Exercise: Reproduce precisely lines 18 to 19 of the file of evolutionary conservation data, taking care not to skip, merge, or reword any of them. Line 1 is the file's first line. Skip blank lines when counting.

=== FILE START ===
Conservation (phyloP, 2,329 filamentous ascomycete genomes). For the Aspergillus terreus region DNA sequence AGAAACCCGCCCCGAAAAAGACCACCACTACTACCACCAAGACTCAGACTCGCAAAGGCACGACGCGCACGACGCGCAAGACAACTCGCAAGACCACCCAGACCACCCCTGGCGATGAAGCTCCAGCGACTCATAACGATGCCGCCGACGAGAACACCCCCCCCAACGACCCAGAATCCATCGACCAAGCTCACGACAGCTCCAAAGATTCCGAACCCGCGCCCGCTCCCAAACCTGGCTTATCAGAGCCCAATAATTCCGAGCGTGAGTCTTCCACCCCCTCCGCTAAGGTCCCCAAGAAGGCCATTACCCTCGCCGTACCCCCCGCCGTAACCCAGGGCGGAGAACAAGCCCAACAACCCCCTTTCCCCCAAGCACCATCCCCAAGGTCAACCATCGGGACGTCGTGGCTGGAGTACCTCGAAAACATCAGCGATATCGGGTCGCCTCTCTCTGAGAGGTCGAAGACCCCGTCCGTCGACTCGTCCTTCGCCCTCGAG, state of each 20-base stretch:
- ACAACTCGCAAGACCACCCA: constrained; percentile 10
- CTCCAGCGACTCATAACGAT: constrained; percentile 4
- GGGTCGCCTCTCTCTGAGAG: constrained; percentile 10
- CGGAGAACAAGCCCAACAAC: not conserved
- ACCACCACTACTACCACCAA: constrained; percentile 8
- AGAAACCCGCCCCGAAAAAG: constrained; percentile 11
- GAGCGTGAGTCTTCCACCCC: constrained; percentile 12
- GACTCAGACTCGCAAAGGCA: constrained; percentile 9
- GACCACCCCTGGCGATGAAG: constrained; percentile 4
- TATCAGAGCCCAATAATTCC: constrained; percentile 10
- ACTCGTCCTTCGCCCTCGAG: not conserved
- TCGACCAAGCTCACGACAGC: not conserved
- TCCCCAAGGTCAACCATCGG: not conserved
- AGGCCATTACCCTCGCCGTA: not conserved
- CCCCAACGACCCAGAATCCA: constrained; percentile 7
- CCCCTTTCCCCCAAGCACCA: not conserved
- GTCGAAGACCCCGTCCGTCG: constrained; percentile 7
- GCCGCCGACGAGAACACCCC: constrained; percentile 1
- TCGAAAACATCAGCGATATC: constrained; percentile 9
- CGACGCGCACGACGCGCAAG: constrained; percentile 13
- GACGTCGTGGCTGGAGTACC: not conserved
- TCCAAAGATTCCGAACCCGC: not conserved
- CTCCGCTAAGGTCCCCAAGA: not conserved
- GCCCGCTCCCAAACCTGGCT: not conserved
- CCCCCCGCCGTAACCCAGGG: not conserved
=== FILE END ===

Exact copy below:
- GTCGAAGACCCCGTCCGTCG: constrained; percentile 7
- GCCGCCGACGAGAACACCCC: constrained; percentile 1